A Certain Idea of ​​the World by Alessandro Baricco

Review and notes of A Certain Idea of ​​the World by Alessandro Baricco

I read Silk y Crystal lands by Alessandro Baricco many years ago. The first I have reread many times, the second has been lost in my memory, but I hold this author in high regard. So when I saw this review book in the library I didn't think about it. I like to see what people I read read :)

A certain idea of ​​the world it's a book of book reviews. Not from the books that you like the most, but from books that you have liked in a period of approximately 1 year. between 2011 and 2012.

There are 50 books, each with a review of about 3 pages, where he tells us his impressions, the plot or a story related to the book. It is a book of books, a genre in which we can include 84 Charing Cross Road.

All written and told in a really delicate way.

I am not going to extend myself. I only write down the books that you review and which ones have interested me in case I find them in the library or at a good price.

What do intellectuals know how to do?

They know how to name things

Christa Wolf

Books that have interested me

  1. The roots of Romanticismby Isaiah Berlin
  2. American Dustby Richard Brautigan
  3. Spiritual Exercises and Ancient Philosophyby Pierre Hadot
  4. The visit of the chamber doctorby Per Olov Enquist
  5. Democrazia: Thing può fare one scrittore?, by Antonio Pascale and Luca Rastello
  6. Women in the XNUMXth centuryby Edmond and Jules Goncourt
  7. Come down, Mosesby william Faulkner
  8. Bees and Spiders: The Quarrel of the Ancients and the Modernsby Marc Fumaroli
  9. Magellan: The man and his deed, by Stefan Zweig
  10. The engaged princessby William Goldman
  11. Misfortuneby JM Coetzee
  12. Nowhere. Somewhereby Christa Wolf
  13. The Gatoperdoby Giuseppe Tomasi di Lampedusa
  14. The Complete Western Storiesby Elmore Leonard
  15. The Parthenonby Mary Beard
  16. A touching, amazing and great storyby Dave Eggers
  17. At home. A brief history of private lifeby Bill Bryson
  18. Discourse of the methodby Descartes
  19. Breakfast at Tiffany'sby Truman Capote
  20. In the court of the wolfby Hilary Mantel
  21. Die Kultur der Niederlageby Wolfgang Schivelbusch
  22. Melancholyby jon Fosse
  23. The heretic and the courtier. Spinoza, Leibniz and the destiny of God in the modern worldby Matthew Stewart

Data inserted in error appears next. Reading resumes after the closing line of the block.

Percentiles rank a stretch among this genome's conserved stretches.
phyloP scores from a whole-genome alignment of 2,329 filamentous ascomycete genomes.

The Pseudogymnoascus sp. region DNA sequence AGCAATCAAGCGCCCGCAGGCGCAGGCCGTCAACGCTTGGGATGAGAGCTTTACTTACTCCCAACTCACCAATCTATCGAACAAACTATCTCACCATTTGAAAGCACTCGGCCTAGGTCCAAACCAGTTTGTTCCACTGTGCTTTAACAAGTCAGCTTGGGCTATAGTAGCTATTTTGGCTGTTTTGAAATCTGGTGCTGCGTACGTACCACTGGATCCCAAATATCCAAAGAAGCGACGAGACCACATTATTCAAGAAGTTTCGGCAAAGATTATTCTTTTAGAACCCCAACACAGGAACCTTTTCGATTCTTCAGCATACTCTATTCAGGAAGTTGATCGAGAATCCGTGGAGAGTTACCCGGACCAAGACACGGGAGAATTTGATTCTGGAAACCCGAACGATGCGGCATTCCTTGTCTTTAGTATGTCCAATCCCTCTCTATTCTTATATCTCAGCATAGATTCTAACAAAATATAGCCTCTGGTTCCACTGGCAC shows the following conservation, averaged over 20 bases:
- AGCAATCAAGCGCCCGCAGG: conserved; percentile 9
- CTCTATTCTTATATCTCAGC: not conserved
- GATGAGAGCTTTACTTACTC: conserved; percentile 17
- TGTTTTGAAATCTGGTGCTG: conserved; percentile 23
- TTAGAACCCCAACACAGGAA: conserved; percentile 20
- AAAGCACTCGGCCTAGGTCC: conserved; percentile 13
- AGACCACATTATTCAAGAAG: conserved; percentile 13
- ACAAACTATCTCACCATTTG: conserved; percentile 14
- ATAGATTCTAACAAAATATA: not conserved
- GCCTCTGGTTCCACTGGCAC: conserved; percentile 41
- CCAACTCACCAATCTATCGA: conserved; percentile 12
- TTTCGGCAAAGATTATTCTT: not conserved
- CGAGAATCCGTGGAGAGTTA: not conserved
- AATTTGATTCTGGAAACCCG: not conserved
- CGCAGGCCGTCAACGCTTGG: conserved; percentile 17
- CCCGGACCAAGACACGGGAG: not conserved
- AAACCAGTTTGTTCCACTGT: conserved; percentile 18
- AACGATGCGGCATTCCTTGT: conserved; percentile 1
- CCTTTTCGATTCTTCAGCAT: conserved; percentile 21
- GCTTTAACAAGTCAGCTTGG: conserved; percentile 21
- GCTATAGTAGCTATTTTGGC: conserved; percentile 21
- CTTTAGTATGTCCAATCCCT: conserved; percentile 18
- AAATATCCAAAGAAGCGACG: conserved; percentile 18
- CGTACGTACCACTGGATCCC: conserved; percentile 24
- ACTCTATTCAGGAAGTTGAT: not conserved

24. Storiesby Herodotus
  25. 2666by Roberto Bolaño
  26. The irresistible empireby Victoria de Grazia
  27. Napoleon in Moscowby Anka Muhlstein

Books that have not interested me

  1. Open. Memoriesby Andre Agassi
  2. Olive Kitteridgeby Elizabeth Strout
  3. total fantozziby Paolo Villaggio
  4. Anatomy of an instantby Javier Cercas
  5. Storia delle idee of calciumby Mario Sconcerti
  6. The Peloponnesian Warby Donald Kagan
  7. The Adamsberg trilogyby Fred Vargas
  8. The Sage of the Century Trilogy: The Fountain Overflows, This Real Night, Cousin Rosamund, by Rebecca West
  9. Bangkokby Lawrence Osborne
  10. Divine Suzanne Lenglen, the world's greatest tennis playerby Gianni Clerici
  11. The house of the sleeping beautiesby Yasunari Kawabata
  12. Padre Pio. Miracoli and politics nell'Italia del Novecentoby Sergio Luzzatto
  13. The shadow fighterby Inka Parei
  14. The skinby Curzio Malaparte
  15. A Romance on Three Legs. Glenn Gould's Obsessive Quest for the Perfect Pianoby Katie Hafner
  16. Hard timesby Charles Dickens
  17. Chesil Beachby Ian McEwan
  18. The Devil's Dictionaryby Ambrose Bierce
  19. Claus and Lucasby Agota Kristof
  20. Nazi culture. Intellectual, cultural and social life in the Third Reichby George L. Mosse
  21. Le scimmie sounded inadvertently uscite dalla gabbiaby Dario Voltolini
  22. Saturday's payby Beppe Fenoglio
  23. Autobiography, by Charles Darwin

Other Notes

It amuses me when he gives his point of view on crime novels or thrillers and comments that he does not see the humor in having to wait to read an entire book just to find out who the murderer is.

And when he says that he will not read novels again, only essays, that he wants books that teach him something. Although, as we see in his history, he continues with the novels. But that phrase brings back many memories because it is the one our philosophy teacher used to tell us in high school. Also read things that teach you something. And with age, I have gone from not reading any essay to being the genre that dominates my reading.

Something that I liked a lot and that I still put in my "reviews" is that it begins by saying how it came to that book. Because someone recommended it to you, because you saw the cover and liked it, because you read it in a magazine, etc. I was very interested in this mini anecdote with which he begins to talk about each book.

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